Segerstrom Center for the Arts has begun construction on its new Julianne and George Argyros Plaza and the Center for Dance and Innovation to be housed in the Judy Morr Theater, thanks to The Next Act campaign. The Argyroses gave a generous $13.5 million towards the project. Look for an array of free events, a café and outdoor seating on the plaza, much like a town square. A third part of the plan is the Center Without Boundaries, an effort to expand community outreach to non-cultural organizations. SCFTA.org
Werner Escher, Executive Director of Domestic and International Markets, passed away in January, 2017. He will long be remembered for his effervescent smile and his nearly 50 years of loyalty and dedication to the Segerstrom family and South Coast Plaza.
Chef Andy Ardnt began overseeing the kitchens at Newport Beach Marriott Hotel & Spa two years ago.
“Back then we started implementing a few changes, but now we’re concentrating on a fully sustainable menu focusing on seafood,” Ardnt says.
This is exciting news for Ardnt and his team. In January 2017, the hotel’s flagship restaurant reopened as Hook and Spear. The staid menu transformed from boring Caesar salads and predictable burgers to more inventive and inspired food.
Orange County School of the Arts is a national model Article | Donna Bunce The Background Orange County School of the Arts Founder/Executive Director/President Ralph Opacic grew up in Annandale, Virginia, one of three children of a Marine and a stay-at-home mother. It didn’t take his parents long to realize that their son was musically … Continued
When Jean-Claude and Claudine Boisset embarked on a career in winemaking in the village of Vougeot in Burgundy in 1961, their first customers were friends of the family, neighbors and childhood friends. Today, the Boisset Collection has grown to be the leading wine producer in Burgundy, with a Franco-American collection of wineries on two continents and a presence in 80 countries, making it one of the worldâs leading family-owned luxury fine wine companies.
The Blue Delilahs band, formed in 2013, is composed of musicians who love music from the 1940s through the 1960s–everything from swing, jazz, blues, and rockabilly. The band had its beginnings in the early 1990s when Orange County residents Melissa Ritter met Amy Dyer in a pop vocal class at Orange Coast College and formed a pop rock band call Velvet Bleu with Christina Martin, a fellow classmate. Ritter was a chiropractor, having received her degree from Los Angeles College of Chiropractic in Whittier.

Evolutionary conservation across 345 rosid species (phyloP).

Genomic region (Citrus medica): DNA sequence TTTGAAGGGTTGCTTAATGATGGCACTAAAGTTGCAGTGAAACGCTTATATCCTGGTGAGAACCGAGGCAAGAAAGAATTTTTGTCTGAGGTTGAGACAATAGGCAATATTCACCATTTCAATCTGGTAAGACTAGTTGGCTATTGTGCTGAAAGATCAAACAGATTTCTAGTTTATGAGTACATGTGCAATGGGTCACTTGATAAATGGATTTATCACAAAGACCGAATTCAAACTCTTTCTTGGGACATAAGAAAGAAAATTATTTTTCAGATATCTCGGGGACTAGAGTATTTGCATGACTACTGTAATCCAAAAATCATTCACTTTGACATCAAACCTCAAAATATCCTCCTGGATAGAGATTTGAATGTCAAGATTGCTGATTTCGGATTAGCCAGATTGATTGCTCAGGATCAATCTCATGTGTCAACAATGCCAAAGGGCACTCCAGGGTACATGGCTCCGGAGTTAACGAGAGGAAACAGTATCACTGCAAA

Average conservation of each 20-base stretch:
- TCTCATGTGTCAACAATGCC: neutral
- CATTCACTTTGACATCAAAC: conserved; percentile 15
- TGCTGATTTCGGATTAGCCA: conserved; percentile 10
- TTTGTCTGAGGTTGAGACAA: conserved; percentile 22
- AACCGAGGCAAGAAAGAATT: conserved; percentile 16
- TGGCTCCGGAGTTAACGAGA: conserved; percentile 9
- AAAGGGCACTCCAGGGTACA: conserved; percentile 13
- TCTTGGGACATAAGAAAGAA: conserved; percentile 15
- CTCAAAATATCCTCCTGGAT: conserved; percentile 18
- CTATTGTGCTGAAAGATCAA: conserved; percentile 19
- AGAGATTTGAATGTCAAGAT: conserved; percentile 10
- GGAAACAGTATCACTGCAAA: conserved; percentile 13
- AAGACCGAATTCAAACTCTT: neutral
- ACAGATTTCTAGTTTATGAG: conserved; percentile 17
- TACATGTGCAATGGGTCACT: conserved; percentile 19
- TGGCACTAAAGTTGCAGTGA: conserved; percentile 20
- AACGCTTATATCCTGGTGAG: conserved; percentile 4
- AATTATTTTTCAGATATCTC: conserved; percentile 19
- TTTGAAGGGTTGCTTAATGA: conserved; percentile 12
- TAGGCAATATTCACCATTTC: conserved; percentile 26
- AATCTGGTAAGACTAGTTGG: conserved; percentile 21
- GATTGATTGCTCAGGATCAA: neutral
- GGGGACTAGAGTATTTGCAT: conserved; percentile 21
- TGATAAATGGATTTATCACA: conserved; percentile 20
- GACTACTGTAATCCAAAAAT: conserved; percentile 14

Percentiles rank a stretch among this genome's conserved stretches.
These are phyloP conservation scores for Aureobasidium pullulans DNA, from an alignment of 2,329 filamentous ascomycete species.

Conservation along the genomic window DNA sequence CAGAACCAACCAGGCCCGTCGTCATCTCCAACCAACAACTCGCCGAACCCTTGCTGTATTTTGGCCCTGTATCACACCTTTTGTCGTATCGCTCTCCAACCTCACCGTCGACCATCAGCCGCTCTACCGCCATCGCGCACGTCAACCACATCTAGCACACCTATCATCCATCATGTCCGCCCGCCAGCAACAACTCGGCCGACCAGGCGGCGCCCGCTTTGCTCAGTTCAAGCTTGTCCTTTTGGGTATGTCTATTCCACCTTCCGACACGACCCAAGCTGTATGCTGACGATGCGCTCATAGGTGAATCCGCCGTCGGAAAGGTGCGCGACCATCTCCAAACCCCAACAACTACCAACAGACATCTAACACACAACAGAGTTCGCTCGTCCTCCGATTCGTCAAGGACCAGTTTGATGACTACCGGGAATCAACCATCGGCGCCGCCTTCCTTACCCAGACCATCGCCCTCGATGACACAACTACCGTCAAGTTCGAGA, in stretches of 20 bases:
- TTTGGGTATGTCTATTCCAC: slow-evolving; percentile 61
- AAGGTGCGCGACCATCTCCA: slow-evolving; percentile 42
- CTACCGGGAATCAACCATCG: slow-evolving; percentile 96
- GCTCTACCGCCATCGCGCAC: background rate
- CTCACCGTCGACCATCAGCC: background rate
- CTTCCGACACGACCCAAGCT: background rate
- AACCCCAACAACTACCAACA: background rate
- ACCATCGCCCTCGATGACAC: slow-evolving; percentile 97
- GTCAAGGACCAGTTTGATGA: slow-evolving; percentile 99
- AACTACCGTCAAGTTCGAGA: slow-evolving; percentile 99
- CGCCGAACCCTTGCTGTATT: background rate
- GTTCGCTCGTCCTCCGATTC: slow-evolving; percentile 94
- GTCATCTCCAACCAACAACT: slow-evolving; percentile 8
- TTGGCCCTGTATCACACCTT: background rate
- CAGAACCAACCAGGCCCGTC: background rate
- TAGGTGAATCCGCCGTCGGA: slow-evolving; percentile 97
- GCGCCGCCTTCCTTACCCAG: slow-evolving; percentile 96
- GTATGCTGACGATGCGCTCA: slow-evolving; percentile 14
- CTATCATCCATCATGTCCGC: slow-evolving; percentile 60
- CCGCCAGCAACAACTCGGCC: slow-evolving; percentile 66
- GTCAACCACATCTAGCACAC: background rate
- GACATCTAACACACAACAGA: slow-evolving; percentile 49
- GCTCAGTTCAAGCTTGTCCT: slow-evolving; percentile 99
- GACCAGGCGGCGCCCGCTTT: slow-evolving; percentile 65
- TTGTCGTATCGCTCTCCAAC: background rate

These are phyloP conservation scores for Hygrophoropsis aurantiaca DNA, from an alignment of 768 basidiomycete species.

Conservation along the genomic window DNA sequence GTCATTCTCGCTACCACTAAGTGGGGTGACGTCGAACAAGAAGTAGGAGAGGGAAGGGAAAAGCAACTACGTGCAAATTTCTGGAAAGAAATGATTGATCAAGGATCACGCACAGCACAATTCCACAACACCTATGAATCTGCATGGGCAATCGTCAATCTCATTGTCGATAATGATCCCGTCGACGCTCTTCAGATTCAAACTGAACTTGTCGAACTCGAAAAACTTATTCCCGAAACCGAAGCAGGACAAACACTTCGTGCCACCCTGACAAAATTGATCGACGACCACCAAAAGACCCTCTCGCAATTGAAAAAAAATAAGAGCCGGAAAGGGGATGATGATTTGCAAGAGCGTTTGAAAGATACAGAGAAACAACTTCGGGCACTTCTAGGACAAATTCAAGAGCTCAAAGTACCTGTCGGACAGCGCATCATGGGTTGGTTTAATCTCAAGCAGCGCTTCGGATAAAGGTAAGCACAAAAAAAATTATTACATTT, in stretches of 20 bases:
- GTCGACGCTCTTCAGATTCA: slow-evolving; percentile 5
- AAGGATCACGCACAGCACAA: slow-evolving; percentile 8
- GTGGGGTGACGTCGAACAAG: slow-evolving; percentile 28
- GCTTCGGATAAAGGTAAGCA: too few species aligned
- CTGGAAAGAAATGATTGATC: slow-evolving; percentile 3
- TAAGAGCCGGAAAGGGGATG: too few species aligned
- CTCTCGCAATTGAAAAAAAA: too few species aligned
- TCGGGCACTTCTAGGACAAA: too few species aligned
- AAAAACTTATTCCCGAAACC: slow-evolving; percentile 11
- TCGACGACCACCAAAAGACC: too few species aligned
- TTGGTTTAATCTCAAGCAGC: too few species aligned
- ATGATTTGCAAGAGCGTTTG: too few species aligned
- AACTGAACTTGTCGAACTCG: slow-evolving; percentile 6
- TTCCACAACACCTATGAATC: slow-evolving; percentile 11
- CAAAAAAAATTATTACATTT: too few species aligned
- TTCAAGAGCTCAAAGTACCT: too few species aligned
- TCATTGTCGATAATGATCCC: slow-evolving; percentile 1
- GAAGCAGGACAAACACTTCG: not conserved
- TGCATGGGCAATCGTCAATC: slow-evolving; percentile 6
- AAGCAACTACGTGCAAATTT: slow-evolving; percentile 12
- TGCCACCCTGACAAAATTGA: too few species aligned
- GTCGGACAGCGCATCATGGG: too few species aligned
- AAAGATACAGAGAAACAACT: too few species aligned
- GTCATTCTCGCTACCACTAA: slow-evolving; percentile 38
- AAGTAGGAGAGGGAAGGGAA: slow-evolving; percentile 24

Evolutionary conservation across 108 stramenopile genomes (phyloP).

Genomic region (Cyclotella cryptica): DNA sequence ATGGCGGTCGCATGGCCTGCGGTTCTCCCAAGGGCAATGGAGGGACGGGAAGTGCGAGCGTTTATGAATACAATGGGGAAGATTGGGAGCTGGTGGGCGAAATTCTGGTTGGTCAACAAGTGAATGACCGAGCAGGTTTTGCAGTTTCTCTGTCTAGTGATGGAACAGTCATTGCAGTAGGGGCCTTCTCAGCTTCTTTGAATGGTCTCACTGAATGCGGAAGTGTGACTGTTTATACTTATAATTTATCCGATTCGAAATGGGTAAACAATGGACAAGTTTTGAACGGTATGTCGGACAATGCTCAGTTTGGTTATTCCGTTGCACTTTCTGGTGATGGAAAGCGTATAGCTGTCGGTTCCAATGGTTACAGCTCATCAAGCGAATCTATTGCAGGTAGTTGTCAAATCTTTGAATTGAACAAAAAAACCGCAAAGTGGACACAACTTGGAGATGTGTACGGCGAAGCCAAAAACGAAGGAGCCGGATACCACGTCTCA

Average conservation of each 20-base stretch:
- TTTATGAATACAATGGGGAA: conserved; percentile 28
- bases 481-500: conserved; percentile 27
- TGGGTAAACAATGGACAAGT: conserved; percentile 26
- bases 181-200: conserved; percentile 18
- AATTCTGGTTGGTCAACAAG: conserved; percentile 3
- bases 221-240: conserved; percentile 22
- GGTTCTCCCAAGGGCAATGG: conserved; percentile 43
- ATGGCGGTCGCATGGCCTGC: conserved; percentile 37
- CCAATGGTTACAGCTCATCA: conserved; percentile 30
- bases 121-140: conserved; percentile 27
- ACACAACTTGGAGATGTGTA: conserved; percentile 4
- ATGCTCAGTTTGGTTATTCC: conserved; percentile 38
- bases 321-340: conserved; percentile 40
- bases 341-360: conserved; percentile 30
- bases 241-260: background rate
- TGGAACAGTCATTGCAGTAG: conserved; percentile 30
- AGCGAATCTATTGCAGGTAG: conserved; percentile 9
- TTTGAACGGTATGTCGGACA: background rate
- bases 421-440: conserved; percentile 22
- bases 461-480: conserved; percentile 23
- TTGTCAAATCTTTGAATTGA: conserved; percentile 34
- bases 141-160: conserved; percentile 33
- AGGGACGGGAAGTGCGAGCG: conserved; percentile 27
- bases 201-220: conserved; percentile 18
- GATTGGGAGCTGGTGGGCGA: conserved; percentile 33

Each year March 17th marks a celebration affectionately known as St. Patrick’s Day! And, just like any other holiday, I like to know just a little bit of history about what we are toasting–and why. There is a long, dreary story to be told all about this special saint. However, let me provide you the shorter version. Patrick had a very sad upbringing. He was actually born in Britain and kidnapped by Irish raiders and taken to Ireland. He learned the language and later became a priest with a mission to minister to the Irish and convert them to Christianity. He was beloved and died, it is believed, on March 17, 460 A.D. This, then, became the day of feast and celebration in his honor.
In 1194, Carthusian monks from Provence brought monastic life and winemaking to present-day Tarragona in northeast Spain. Named for the priors on whose monasteries vines were planted and wine produced, the region, Priorat, became known for a rich, full-bodied red wine from Grenache grapes grown in hard slate and quartz Llicorella soils. When phylloxera decimated the region’s vineyards in 1893, the region fell into virtual oblivion and, until the 1950’s, grape vines were not replanted in what became one of Spain’s most economically depressed regions.